>Recall that in earlier tests with AWT classes, pop-up menus did not work with text fields. However, the menu in this application worked just fine, probably because this time I explicitly handled the pop-up event and drew the menu myself.

Networking-related Classes in J2SE
I tested the following networking- and I/O-related J2SE classes in SavaJe:

  • ServerSocket: It properly instantiates new server sockets, listens for requests and creates Sockets reliably.
  • Socket: Socket also works fine. I did not detect any problems by calling its various methods.
  • Input and Output Streams: I tried various input and output streams such as FilterInputStream, BufferedOutputStream, and BufferedOutputStream. I found all read/write operations worked fine.
  • File: I experienced no problem in opening files and creating File type objects.
Networking- and I/O-related classes are very reliable in SavaJe. I also tested multiple applications to run simultaneously on SavaJe and found that SavaJe has no problem with multitasking.

Deployment Recommendations
The virtual mode in SavaJe is very reliable. If you have a Java application that you want your customers to use on SavaJe, just ask yourself one question: Will the users of my application like be willing to use the scroll buttons to navigate the device window across the application GUI? If the answer is yes, then you can go ahead and target your app for SavaJe devices.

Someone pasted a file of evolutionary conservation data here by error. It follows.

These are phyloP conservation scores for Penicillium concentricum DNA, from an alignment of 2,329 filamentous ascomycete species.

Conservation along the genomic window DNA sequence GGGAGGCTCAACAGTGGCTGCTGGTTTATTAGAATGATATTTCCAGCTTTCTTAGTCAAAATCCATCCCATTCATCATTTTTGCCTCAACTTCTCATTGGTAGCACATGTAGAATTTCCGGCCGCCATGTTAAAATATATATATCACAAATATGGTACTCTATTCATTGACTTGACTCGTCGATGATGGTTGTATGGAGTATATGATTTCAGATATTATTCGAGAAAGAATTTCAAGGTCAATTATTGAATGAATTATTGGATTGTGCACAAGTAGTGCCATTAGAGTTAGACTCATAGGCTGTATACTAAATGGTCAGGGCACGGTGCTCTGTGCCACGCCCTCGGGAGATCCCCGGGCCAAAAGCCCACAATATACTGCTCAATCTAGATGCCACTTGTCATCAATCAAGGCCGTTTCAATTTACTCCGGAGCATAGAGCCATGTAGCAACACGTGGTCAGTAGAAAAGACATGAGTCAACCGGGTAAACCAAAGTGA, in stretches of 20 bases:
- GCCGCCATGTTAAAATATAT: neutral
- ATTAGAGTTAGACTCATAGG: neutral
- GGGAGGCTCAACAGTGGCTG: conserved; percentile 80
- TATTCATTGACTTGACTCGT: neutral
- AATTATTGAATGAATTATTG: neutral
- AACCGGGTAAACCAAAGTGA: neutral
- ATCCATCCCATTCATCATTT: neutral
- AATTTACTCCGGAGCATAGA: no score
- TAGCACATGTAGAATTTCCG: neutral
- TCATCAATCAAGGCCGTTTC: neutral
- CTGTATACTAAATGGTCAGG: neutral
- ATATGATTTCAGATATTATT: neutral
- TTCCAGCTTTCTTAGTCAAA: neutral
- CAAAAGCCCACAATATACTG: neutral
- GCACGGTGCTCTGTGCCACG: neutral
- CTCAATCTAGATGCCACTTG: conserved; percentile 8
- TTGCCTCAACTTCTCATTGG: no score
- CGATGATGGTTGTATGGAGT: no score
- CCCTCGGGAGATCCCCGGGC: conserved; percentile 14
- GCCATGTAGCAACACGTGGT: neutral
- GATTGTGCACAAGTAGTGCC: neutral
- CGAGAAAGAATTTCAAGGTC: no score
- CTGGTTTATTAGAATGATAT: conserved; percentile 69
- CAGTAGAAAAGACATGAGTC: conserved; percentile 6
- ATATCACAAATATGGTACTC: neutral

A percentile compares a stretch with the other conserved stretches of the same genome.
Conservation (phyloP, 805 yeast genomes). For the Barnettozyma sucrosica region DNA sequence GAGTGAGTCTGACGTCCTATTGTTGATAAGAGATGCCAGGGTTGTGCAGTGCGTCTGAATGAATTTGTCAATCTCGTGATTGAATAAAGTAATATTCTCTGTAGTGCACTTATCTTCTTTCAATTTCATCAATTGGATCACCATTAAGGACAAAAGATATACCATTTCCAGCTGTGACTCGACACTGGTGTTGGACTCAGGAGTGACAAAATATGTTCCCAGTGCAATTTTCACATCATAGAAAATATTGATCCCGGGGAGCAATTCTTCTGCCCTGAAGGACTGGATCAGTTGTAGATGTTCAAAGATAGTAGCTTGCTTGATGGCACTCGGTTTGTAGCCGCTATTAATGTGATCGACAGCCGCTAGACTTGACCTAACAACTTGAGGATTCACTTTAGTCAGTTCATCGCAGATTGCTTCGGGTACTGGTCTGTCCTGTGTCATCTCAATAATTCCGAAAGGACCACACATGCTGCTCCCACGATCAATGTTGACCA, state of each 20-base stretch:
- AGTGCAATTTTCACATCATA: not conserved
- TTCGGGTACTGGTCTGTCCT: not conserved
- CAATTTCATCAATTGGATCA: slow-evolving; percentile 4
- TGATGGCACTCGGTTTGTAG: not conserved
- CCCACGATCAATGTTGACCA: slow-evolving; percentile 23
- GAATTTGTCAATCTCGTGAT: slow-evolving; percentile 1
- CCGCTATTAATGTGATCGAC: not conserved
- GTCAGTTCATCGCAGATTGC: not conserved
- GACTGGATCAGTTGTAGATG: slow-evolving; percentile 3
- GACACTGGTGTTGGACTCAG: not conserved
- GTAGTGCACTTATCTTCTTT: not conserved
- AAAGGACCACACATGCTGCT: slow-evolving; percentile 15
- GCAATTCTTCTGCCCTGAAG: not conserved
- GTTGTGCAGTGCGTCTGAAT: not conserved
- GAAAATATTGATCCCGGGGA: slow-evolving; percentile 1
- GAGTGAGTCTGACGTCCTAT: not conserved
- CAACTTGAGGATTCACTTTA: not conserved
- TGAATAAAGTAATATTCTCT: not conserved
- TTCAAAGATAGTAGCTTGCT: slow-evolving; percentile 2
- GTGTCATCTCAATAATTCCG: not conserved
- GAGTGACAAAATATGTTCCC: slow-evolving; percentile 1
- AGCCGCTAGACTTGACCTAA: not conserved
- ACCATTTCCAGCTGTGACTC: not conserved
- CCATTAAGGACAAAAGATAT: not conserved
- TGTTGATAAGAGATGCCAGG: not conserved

But if your answer is no and you think users will not be inclined to use the virtual mode, you may want to rethink. The normal screen mode is not bad but there are plenty of situations that will flummox it. If you have more than seven menus on the application’s menu bar, you can forget using normal mode unless you redesign the application.

Apart from this, the networking- and I/O-related classes of SavaJe work perfectly and are very reliable. Moreover the performance (execution speed) of all programs that I tried was very good; comparable to what normal PC users are accustomed.